Remember that a salesperson’s assertions are not proof, are rarely objective and are not necessarily reliable. What else could you do, or have you done, to protect yourself from the marketing bullies?

Like this post? You can now obtain my 10,000 word ebook containing loads more marketing insights, short-cuts, tips and advice aimed specifically at accountants. You can buy the book or download a summary for free here>>>

by

How do you know when a blog is worthwhile?

Regular readers will know that I do not spend time encouraging accountants to blog. Whilst it can be beneficial, too many accountants get encouraged to create a blog but then struggle to maintain it. Some pay good money for the blog to be created and possibly updated by someone else. This often defeats at least one of the purposes of the blog. It can also be an expensive way to secure the related hoped for SEO benefits.

Last year I outlined 5 blogging myths for accountants; my blog post also put the other side of the argument. I had to do that as I enjoy blogging and have been a regular blogger here for nearly seven years. My conclusion though was that all too often blogging is not a worthwhile allocation of time for accountants in practice. Yes, you can derive some benefit from it but this will typically only follow if blogging forms part of a structured marketing plan.

Having said all that, the question arises as to how do you know when a blog is worthwhile? By this I mean, how do you know when the blog has a sufficient following and that if you stopped blogging it would be disproportionately detrimental to your reputation?

In December I explained why I think that: Only one website metric really matters to accountants. The same is probably true of an accountant’s blog. If it’s not evidently helping you secure profitable work then it’s probably not worthwhile.

I stopped writing my Tax-Buzz blog at the end of 2011. I had posted over 400 items over a 4 year period, but for reasons I have explained elsewhere, I concluded there was no point continuing the blog.  Almost no one seemed to notice or to care when I stopped blogging there. Despite my best efforts the visitor numbers rarely peaked above a few thousand a month. I had also noted that the majority of readers were in the US (not a target market for me). This is an important issue. If the people visiting your blog are unlikely ever to become clients what’s the point?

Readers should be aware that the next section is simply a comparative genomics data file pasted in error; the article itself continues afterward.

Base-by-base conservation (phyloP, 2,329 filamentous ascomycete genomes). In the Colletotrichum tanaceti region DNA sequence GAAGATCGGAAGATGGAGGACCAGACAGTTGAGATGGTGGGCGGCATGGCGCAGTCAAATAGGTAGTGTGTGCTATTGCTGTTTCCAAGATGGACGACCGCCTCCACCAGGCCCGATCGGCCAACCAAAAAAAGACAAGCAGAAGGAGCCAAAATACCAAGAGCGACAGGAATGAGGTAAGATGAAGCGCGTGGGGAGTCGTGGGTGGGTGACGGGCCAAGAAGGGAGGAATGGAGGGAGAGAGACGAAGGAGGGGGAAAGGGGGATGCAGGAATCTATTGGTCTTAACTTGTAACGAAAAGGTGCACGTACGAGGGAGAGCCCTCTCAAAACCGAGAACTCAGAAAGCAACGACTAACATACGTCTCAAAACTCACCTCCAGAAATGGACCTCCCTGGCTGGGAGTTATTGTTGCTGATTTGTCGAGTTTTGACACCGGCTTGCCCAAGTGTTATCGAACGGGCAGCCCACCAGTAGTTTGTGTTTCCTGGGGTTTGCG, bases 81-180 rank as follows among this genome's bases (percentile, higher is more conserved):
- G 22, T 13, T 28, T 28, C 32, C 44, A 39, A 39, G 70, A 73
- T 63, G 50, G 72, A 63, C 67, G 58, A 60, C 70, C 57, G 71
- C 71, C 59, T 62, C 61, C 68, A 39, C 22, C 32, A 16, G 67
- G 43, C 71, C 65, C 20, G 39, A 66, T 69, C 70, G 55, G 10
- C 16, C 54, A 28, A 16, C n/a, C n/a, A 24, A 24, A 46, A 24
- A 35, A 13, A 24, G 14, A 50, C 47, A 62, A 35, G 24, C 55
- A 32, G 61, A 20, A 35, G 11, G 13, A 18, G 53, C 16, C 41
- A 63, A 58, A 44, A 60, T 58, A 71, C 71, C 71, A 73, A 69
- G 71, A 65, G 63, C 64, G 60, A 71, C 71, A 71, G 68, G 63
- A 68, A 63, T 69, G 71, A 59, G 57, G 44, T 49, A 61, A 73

What about this blog then for ambitious accountants?

Well  we had significantly more visitors (>19,000) and more page views (>30,000) in April 2013 than ever before. [Edit: And the figures have been getting much higher than this towards the end of 2013]

My wordpress stats are not identifying any specific blog post or page of the website as having become more popular than the others so the increase seems to be more generalised.

I’m hoping that the increasing level of interest in my website and blog is because readers find what I have to say of value. The level of feedback is pretty low – which is very common I understand. I do appreciate and acknowledge all those who take the time to comment. I hope I continue to share ideas that are of interest and value. If you have any suggestions for topics I might address here by all means let me know by email or by comments below. For the moment though I reckon this blog is worthwhile and so I will continue to update it at least once a week.

 

 

by

The end of accountants?

In early 2013 Professor Richard Susskind published a new book, ‘Tomorrow’s lawyers’. This included some updated observations of the views expressed in his previous book, published in 2008: The End of Lawyers? Rethinking the Nature of Legal Services.

As I share many of Professor Susskind’s views I thought I would pick out one theme for this blog. He has been suggesting that technology and standardisation would make lawyers less important. Even five years ago, in 2008, he felt that this was already having a major impact on the structure and future of law firms. Professor Susskind was clear that he thought the same principles would also apply to other service professionals. Could the same be true of accountants and tax advisers for example?